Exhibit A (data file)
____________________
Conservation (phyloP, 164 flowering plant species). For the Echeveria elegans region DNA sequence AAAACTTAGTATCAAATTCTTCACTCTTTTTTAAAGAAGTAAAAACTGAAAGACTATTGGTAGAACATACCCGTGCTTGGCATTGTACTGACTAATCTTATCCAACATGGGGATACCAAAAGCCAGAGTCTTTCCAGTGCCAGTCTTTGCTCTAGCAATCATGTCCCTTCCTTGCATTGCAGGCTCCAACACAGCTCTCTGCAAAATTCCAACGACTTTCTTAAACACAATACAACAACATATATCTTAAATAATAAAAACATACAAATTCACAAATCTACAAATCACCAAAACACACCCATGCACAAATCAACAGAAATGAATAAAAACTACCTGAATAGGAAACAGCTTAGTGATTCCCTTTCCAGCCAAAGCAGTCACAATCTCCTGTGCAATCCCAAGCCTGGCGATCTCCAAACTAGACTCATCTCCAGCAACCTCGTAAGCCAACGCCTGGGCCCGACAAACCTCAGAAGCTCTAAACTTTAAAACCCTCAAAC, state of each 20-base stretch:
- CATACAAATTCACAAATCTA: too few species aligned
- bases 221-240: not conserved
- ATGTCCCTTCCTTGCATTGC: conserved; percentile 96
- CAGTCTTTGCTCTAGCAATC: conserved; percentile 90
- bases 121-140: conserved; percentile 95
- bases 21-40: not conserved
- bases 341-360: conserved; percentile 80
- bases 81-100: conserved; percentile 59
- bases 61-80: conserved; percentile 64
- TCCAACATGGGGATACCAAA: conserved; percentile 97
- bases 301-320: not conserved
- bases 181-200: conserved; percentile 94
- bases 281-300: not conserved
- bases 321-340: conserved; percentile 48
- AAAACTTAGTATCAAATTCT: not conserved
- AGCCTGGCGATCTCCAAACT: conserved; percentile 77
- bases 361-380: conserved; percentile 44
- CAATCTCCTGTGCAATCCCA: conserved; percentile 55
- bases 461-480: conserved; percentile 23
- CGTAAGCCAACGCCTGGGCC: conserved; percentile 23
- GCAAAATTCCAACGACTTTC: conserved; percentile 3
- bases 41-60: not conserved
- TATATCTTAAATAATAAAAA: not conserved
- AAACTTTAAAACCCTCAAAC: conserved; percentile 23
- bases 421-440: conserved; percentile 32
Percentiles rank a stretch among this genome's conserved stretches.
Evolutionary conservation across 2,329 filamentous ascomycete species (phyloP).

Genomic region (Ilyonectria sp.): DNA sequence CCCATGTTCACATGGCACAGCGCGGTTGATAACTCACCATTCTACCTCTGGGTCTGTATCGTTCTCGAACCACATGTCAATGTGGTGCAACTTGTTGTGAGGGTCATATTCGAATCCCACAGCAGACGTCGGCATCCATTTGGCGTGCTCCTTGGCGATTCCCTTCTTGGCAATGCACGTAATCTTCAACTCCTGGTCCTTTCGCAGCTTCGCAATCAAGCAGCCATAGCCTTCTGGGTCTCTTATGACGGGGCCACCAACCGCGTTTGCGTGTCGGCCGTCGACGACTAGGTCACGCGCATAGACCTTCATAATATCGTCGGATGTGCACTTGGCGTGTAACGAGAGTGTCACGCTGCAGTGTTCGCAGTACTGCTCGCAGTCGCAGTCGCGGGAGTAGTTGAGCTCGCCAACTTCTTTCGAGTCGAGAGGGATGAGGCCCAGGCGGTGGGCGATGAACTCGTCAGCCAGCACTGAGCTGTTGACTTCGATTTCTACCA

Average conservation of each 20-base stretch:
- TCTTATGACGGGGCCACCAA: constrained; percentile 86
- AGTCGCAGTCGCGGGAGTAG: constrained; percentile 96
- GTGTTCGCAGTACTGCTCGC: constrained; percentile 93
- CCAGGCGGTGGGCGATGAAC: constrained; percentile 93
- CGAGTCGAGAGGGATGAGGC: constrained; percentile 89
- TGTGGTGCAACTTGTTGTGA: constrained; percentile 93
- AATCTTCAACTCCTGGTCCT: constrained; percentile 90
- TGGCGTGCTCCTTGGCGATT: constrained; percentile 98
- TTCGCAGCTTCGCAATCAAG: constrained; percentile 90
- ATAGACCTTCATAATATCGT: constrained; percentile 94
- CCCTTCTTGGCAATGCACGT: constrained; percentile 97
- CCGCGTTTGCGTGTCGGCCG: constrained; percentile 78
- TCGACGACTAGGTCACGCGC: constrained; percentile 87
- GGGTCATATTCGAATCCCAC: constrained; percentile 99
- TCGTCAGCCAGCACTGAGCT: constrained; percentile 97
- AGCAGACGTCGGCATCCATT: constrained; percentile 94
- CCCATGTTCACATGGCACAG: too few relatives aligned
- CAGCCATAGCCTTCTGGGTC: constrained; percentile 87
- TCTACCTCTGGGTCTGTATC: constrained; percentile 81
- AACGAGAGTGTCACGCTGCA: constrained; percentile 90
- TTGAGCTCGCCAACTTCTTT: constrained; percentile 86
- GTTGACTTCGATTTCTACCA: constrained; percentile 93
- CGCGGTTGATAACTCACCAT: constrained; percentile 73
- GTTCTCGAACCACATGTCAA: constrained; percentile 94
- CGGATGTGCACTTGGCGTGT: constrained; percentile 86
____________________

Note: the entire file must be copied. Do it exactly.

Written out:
Conservation (phyloP, 164 flowering plant species). For the Echeveria elegans region DNA sequence AAAACTTAGTATCAAATTCTTCACTCTTTTTTAAAGAAGTAAAAACTGAAAGACTATTGGTAGAACATACCCGTGCTTGGCATTGTACTGACTAATCTTATCCAACATGGGGATACCAAAAGCCAGAGTCTTTCCAGTGCCAGTCTTTGCTCTAGCAATCATGTCCCTTCCTTGCATTGCAGGCTCCAACACAGCTCTCTGCAAAATTCCAACGACTTTCTTAAACACAATACAACAACATATATCTTAAATAATAAAAACATACAAATTCACAAATCTACAAATCACCAAAACACACCCATGCACAAATCAACAGAAATGAATAAAAACTACCTGAATAGGAAACAGCTTAGTGATTCCCTTTCCAGCCAAAGCAGTCACAATCTCCTGTGCAATCCCAAGCCTGGCGATCTCCAAACTAGACTCATCTCCAGCAACCTCGTAAGCCAACGCCTGGGCCCGACAAACCTCAGAAGCTCTAAACTTTAAAACCCTCAAAC, state of each 20-base stretch:
- CATACAAATTCACAAATCTA: too few species aligned
- bases 221-240: not conserved
- ATGTCCCTTCCTTGCATTGC: conserved; percentile 96
- CAGTCTTTGCTCTAGCAATC: conserved; percentile 90
- bases 121-140: conserved; percentile 95
- bases 21-40: not conserved
- bases 341-360: conserved; percentile 80
- bases 81-100: conserved; percentile 59
- bases 61-80: conserved; percentile 64
- TCCAACATGGGGATACCAAA: conserved; percentile 97
- bases 301-320: not conserved
- bases 181-200: conserved; percentile 94
- bases 281-300: not conserved
- bases 321-340: conserved; percentile 48
- AAAACTTAGTATCAAATTCT: not conserved
- AGCCTGGCGATCTCCAAACT: conserved; percentile 77
- bases 361-380: conserved; percentile 44
- CAATCTCCTGTGCAATCCCA: conserved; percentile 55
- bases 461-480: conserved; percentile 23
- CGTAAGCCAACGCCTGGGCC: conserved; percentile 23
- GCAAAATTCCAACGACTTTC: conserved; percentile 3
- bases 41-60: not conserved
- TATATCTTAAATAATAAAAA: not conserved
- AAACTTTAAAACCCTCAAAC: conserved; percentile 23
- bases 421-440: conserved; percentile 32
Percentiles rank a stretch among this genome's conserved stretches.
Evolutionary conservation across 2,329 filamentous ascomycete species (phyloP).

Genomic region (Ilyonectria sp.): DNA sequence CCCATGTTCACATGGCACAGCGCGGTTGATAACTCACCATTCTACCTCTGGGTCTGTATCGTTCTCGAACCACATGTCAATGTGGTGCAACTTGTTGTGAGGGTCATATTCGAATCCCACAGCAGACGTCGGCATCCATTTGGCGTGCTCCTTGGCGATTCCCTTCTTGGCAATGCACGTAATCTTCAACTCCTGGTCCTTTCGCAGCTTCGCAATCAAGCAGCCATAGCCTTCTGGGTCTCTTATGACGGGGCCACCAACCGCGTTTGCGTGTCGGCCGTCGACGACTAGGTCACGCGCATAGACCTTCATAATATCGTCGGATGTGCACTTGGCGTGTAACGAGAGTGTCACGCTGCAGTGTTCGCAGTACTGCTCGCAGTCGCAGTCGCGGGAGTAGTTGAGCTCGCCAACTTCTTTCGAGTCGAGAGGGATGAGGCCCAGGCGGTGGGCGATGAACTCGTCAGCCAGCACTGAGCTGTTGACTTCGATTTCTACCA

Average conservation of each 20-base stretch:
- TCTTATGACGGGGCCACCAA: constrained; percentile 86
- AGTCGCAGTCGCGGGAGTAG: constrained; percentile 96
- GTGTTCGCAGTACTGCTCGC: constrained; percentile 93
- CCAGGCGGTGGGCGATGAAC: constrained; percentile 93
- CGAGTCGAGAGGGATGAGGC: constrained; percentile 89
- TGTGGTGCAACTTGTTGTGA: constrained; percentile 93
- AATCTTCAACTCCTGGTCCT: constrained; percentile 90
- TGGCGTGCTCCTTGGCGATT: constrained; percentile 98
- TTCGCAGCTTCGCAATCAAG: constrained; percentile 90
- ATAGACCTTCATAATATCGT: constrained; percentile 94
- CCCTTCTTGGCAATGCACGT: constrained; percentile 97
- CCGCGTTTGCGTGTCGGCCG: constrained; percentile 78
- TCGACGACTAGGTCACGCGC: constrained; percentile 87
- GGGTCATATTCGAATCCCAC: constrained; percentile 99
- TCGTCAGCCAGCACTGAGCT: constrained; percentile 97
- AGCAGACGTCGGCATCCATT: constrained; percentile 94
- CCCATGTTCACATGGCACAG: too few relatives aligned
- CAGCCATAGCCTTCTGGGTC: constrained; percentile 87
- TCTACCTCTGGGTCTGTATC: constrained; percentile 81
- AACGAGAGTGTCACGCTGCA: constrained; percentile 90
- TTGAGCTCGCCAACTTCTTT: constrained; percentile 86
- GTTGACTTCGATTTCTACCA: constrained; percentile 93
- CGCGGTTGATAACTCACCAT: constrained; percentile 73
- GTTCTCGAACCACATGTCAA: constrained; percentile 94
- CGGATGTGCACTTGGCGTGT: constrained; percentile 86